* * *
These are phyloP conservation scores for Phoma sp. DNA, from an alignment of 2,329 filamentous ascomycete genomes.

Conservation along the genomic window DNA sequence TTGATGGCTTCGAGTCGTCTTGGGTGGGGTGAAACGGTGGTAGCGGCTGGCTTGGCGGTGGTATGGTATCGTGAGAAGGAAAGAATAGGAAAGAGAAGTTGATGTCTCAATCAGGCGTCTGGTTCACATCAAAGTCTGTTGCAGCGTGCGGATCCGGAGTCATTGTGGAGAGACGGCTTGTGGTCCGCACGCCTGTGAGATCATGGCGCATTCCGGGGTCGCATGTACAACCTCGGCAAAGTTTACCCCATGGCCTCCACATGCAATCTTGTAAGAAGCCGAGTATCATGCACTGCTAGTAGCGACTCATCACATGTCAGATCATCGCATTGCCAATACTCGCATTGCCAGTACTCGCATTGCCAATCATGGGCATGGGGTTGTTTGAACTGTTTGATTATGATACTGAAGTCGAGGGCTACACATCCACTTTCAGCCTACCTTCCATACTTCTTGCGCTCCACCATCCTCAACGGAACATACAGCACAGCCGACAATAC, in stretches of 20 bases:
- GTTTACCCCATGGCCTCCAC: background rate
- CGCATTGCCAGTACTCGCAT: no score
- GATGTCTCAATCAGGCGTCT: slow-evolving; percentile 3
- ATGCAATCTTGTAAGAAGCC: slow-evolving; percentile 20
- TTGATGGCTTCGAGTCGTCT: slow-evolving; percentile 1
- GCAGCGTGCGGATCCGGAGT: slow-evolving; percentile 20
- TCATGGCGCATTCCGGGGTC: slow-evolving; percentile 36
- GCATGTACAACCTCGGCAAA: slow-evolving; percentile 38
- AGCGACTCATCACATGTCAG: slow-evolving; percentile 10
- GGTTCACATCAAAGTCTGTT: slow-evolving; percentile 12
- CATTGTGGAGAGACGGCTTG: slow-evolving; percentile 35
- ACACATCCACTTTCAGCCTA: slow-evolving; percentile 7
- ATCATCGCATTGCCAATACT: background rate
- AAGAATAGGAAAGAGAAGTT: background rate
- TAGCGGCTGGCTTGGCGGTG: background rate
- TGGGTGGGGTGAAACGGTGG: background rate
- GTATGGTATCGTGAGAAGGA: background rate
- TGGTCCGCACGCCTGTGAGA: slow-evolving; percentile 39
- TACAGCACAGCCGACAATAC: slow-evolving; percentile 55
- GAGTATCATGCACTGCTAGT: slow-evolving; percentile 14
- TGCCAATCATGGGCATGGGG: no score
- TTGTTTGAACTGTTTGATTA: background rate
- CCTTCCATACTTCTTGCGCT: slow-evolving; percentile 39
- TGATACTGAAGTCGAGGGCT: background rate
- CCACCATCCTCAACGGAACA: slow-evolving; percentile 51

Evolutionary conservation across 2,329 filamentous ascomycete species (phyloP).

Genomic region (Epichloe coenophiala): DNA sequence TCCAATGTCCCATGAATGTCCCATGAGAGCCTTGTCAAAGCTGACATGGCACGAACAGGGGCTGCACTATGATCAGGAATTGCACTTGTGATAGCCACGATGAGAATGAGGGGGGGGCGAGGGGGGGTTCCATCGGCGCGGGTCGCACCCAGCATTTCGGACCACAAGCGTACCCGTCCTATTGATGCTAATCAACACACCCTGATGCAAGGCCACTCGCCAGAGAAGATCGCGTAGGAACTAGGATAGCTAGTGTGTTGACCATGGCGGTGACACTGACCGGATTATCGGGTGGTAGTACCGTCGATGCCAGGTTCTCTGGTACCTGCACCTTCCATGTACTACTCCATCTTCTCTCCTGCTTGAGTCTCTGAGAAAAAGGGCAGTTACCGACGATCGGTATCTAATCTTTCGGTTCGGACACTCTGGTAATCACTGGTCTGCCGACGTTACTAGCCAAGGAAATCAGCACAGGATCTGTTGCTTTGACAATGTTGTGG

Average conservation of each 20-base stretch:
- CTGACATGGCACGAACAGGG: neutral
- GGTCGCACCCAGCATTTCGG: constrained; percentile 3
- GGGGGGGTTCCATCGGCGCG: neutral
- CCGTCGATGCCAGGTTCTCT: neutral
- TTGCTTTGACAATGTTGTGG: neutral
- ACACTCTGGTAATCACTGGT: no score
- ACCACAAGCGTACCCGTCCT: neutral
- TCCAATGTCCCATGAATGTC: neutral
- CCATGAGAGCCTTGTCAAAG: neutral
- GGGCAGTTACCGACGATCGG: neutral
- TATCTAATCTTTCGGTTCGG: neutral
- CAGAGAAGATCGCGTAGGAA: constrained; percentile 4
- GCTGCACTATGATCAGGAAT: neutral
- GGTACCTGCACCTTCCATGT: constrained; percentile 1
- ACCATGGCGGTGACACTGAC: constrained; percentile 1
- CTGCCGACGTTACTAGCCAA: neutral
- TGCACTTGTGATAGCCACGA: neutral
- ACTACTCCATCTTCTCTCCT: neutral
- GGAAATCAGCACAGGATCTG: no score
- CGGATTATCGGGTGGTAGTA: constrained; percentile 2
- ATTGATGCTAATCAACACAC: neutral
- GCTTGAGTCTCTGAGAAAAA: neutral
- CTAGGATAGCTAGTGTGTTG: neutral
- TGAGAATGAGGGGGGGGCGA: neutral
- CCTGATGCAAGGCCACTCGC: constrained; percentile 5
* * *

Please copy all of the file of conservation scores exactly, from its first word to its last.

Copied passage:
These are phyloP conservation scores for Phoma sp. DNA, from an alignment of 2,329 filamentous ascomycete genomes.

Conservation along the genomic window DNA sequence TTGATGGCTTCGAGTCGTCTTGGGTGGGGTGAAACGGTGGTAGCGGCTGGCTTGGCGGTGGTATGGTATCGTGAGAAGGAAAGAATAGGAAAGAGAAGTTGATGTCTCAATCAGGCGTCTGGTTCACATCAAAGTCTGTTGCAGCGTGCGGATCCGGAGTCATTGTGGAGAGACGGCTTGTGGTCCGCACGCCTGTGAGATCATGGCGCATTCCGGGGTCGCATGTACAACCTCGGCAAAGTTTACCCCATGGCCTCCACATGCAATCTTGTAAGAAGCCGAGTATCATGCACTGCTAGTAGCGACTCATCACATGTCAGATCATCGCATTGCCAATACTCGCATTGCCAGTACTCGCATTGCCAATCATGGGCATGGGGTTGTTTGAACTGTTTGATTATGATACTGAAGTCGAGGGCTACACATCCACTTTCAGCCTACCTTCCATACTTCTTGCGCTCCACCATCCTCAACGGAACATACAGCACAGCCGACAATAC, in stretches of 20 bases:
- GTTTACCCCATGGCCTCCAC: background rate
- CGCATTGCCAGTACTCGCAT: no score
- GATGTCTCAATCAGGCGTCT: slow-evolving; percentile 3
- ATGCAATCTTGTAAGAAGCC: slow-evolving; percentile 20
- TTGATGGCTTCGAGTCGTCT: slow-evolving; percentile 1
- GCAGCGTGCGGATCCGGAGT: slow-evolving; percentile 20
- TCATGGCGCATTCCGGGGTC: slow-evolving; percentile 36
- GCATGTACAACCTCGGCAAA: slow-evolving; percentile 38
- AGCGACTCATCACATGTCAG: slow-evolving; percentile 10
- GGTTCACATCAAAGTCTGTT: slow-evolving; percentile 12
- CATTGTGGAGAGACGGCTTG: slow-evolving; percentile 35
- ACACATCCACTTTCAGCCTA: slow-evolving; percentile 7
- ATCATCGCATTGCCAATACT: background rate
- AAGAATAGGAAAGAGAAGTT: background rate
- TAGCGGCTGGCTTGGCGGTG: background rate
- TGGGTGGGGTGAAACGGTGG: background rate
- GTATGGTATCGTGAGAAGGA: background rate
- TGGTCCGCACGCCTGTGAGA: slow-evolving; percentile 39
- TACAGCACAGCCGACAATAC: slow-evolving; percentile 55
- GAGTATCATGCACTGCTAGT: slow-evolving; percentile 14
- TGCCAATCATGGGCATGGGG: no score
- TTGTTTGAACTGTTTGATTA: background rate
- CCTTCCATACTTCTTGCGCT: slow-evolving; percentile 39
- TGATACTGAAGTCGAGGGCT: background rate
- CCACCATCCTCAACGGAACA: slow-evolving; percentile 51

Evolutionary conservation across 2,329 filamentous ascomycete species (phyloP).

Genomic region (Epichloe coenophiala): DNA sequence TCCAATGTCCCATGAATGTCCCATGAGAGCCTTGTCAAAGCTGACATGGCACGAACAGGGGCTGCACTATGATCAGGAATTGCACTTGTGATAGCCACGATGAGAATGAGGGGGGGGCGAGGGGGGGTTCCATCGGCGCGGGTCGCACCCAGCATTTCGGACCACAAGCGTACCCGTCCTATTGATGCTAATCAACACACCCTGATGCAAGGCCACTCGCCAGAGAAGATCGCGTAGGAACTAGGATAGCTAGTGTGTTGACCATGGCGGTGACACTGACCGGATTATCGGGTGGTAGTACCGTCGATGCCAGGTTCTCTGGTACCTGCACCTTCCATGTACTACTCCATCTTCTCTCCTGCTTGAGTCTCTGAGAAAAAGGGCAGTTACCGACGATCGGTATCTAATCTTTCGGTTCGGACACTCTGGTAATCACTGGTCTGCCGACGTTACTAGCCAAGGAAATCAGCACAGGATCTGTTGCTTTGACAATGTTGTGG

Average conservation of each 20-base stretch:
- CTGACATGGCACGAACAGGG: neutral
- GGTCGCACCCAGCATTTCGG: constrained; percentile 3
- GGGGGGGTTCCATCGGCGCG: neutral
- CCGTCGATGCCAGGTTCTCT: neutral
- TTGCTTTGACAATGTTGTGG: neutral
- ACACTCTGGTAATCACTGGT: no score
- ACCACAAGCGTACCCGTCCT: neutral
- TCCAATGTCCCATGAATGTC: neutral
- CCATGAGAGCCTTGTCAAAG: neutral
- GGGCAGTTACCGACGATCGG: neutral
- TATCTAATCTTTCGGTTCGG: neutral
- CAGAGAAGATCGCGTAGGAA: constrained; percentile 4
- GCTGCACTATGATCAGGAAT: neutral
- GGTACCTGCACCTTCCATGT: constrained; percentile 1
- ACCATGGCGGTGACACTGAC: constrained; percentile 1
- CTGCCGACGTTACTAGCCAA: neutral
- TGCACTTGTGATAGCCACGA: neutral
- ACTACTCCATCTTCTCTCCT: neutral
- GGAAATCAGCACAGGATCTG: no score
- CGGATTATCGGGTGGTAGTA: constrained; percentile 2
- ATTGATGCTAATCAACACAC: neutral
- GCTTGAGTCTCTGAGAAAAA: neutral
- CTAGGATAGCTAGTGTGTTG: neutral
- TGAGAATGAGGGGGGGGCGA: neutral
- CCTGATGCAAGGCCACTCGC: constrained; percentile 5